LAWRENCE, KAN.—As chants of “Rock Chalk, Jayhawk” rang around David Booth Kansas Memorial Stadium and fans poured from the student section onto the field, quarterbacks Riley Leonard and Jalon Daniels met at midfield, exchanged a bit of conversation and embraced. It’s the kind of moment one would expect at the end of a football game, but after the gunslinging, punch-for-punch affair that preceded it, the gesture was anything but a formality.
In fact, nothing about Duke's 35-27 defeat to Kansas in the Sunflower State was a formality. Each yard—of which there were 991—was arduously gained and fiercely defended Saturday like the life of both teams depended on it. In some sense, they did.
“These kids have been through a ton of adversity already in their careers,” Duke head coach Mike Elko said after the game. “It's certainly not the first time that it's presented itself and I thought they fought really well today.”
For the Jayhawks, 2022 has been a revelation; Kansas is sitting pretty atop the Big 12 and firmly silencing any critics that thought head coach Lance Leipold’s team would slump to the program's perennial funk that has long seemed to sacrifice football for success on the basketball court. Even if that funk has not completely disappeared, what is clear is that Leipold is building something. If the pregame tailgates and packed house are any indication, it is something the Jayhawk faithful are buying into.
For the Blue Devils, the flight home will have been a quiet and pensive one. No matter the who, where or why, defeats like that sting—possibly more than a blowout would have. Last year, Duke got pummeled again and again, digging itself and its reputation into a hole that even the sport’s brightest minds and most talented players would have a hard time crawling out of.
But what do you do when you find yourself in a hole? As the old adage says, you stop digging.
It seems like the Blue Devils have realized that.
Elko, not even a year into his job in Durham, has brought grit and fight to this group. Down 35-20 late in the fourth quarter, the Blue Devils dug deep and bet on themselves, surging downfield for a 27-yard touchdown pass to senior receiver Jalon Calhoun to put the game within a score. They held Kansas to a three-and-out and followed the punt up with an immediate 40-yard bomb to Calhoun to inject some pep back into Duke’s offensive step.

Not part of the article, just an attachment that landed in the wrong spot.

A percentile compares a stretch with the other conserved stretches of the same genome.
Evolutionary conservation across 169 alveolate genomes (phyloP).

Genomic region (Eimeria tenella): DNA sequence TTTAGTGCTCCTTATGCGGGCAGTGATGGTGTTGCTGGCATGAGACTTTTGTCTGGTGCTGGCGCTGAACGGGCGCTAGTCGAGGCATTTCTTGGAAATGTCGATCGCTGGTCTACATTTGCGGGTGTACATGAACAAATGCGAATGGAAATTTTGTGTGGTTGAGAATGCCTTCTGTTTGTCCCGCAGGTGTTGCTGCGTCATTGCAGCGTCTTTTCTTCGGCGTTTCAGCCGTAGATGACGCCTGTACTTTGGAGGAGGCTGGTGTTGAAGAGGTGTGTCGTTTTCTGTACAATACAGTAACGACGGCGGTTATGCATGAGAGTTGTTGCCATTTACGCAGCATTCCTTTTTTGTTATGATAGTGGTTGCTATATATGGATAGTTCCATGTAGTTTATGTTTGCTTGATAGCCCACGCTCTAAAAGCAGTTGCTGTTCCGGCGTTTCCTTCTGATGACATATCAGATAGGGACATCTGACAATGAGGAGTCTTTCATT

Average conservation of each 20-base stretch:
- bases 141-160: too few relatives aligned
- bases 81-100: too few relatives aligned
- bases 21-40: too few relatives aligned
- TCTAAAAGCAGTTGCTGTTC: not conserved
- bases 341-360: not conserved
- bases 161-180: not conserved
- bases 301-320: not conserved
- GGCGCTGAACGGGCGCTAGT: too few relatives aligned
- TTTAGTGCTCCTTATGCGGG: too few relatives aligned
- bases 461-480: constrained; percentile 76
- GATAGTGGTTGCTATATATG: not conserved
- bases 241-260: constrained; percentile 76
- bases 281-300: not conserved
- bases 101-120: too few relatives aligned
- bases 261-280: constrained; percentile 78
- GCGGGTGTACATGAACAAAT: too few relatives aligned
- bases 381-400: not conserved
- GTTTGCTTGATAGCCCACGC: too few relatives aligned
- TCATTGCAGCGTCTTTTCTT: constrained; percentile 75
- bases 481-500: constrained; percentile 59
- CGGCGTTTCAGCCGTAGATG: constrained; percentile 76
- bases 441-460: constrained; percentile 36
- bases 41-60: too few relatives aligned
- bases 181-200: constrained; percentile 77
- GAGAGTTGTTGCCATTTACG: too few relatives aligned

A pass off the hands of senior receiver Eli Pancol from Leonard on a make-or-break fourth-and-7 will linger long in the memory and inevitably raise questions about what might have been. Dwelling on the past more often than not just traps one in it, however, and Duke players and fans should view this game for what it was—probably the best game of football the Blue Devils have played in years.
There is just as much to learn about a team from how it rebounds from defeat as how it springboards off a win. And though Saturday's result snapped the Blue Devils’ unbeaten record, it showcased, just as the game at Northwestern did, that there is belief in this group and that when the going gets tough, it has the ability and desire to toughen itself up.
“The fight, the spirit, the competitiveness, I'm proud of all of that stuff,” Elko said. “I thought we did a really good job of battling when things didn't go particularly well for us today.”
Leonard is a perfect example of that. The sophomore was outplayed by Daniels’ dynamic rushing and laser-point arm in the first half, but with his team down 15 with four minutes to play, he lit up and trusted himself and his teammates enough to make the improbable seem possible and, at moments, likely. By game’s end, even if Daniels’ 324 passing yards, 83 rushing yards and five total touchdowns stole the show, Leonard equaled his tally in the air and was just 29 yards shy on the ground.
“Those are the moments you dream about,” Leonard said. “I've been praying to be in that situation my entire life, so I'm thankful for the opportunity.”
We can only speculate what was said when the two embraced and conversed in that postgame exchange. Regardless, both Leonard and Daniels embody what their respective programs aim to represent—character, fight and an apparent eagerness to leave everything on the field to prove doubters wrong.
That is what Duke needs to do. Before talking about bowl games, before talking about being ranked, before talking about competing in the ACC, the Blue Devils need to prove doubters wrong.
It will take time and the meat of the ACC gauntlet will test their mettle, but as each week passes, it seems like bit by bit and grain by grain, last year’s hole is steadily beginning to fill in.
“We're certainly not looking for moral victories around here,” Elko said.
But when you are looking to rebuild a broken program, moral victories certainly count for something.
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Andrew Long is a Trinity sophomore and sports editor of The Chronicle's 119th volume.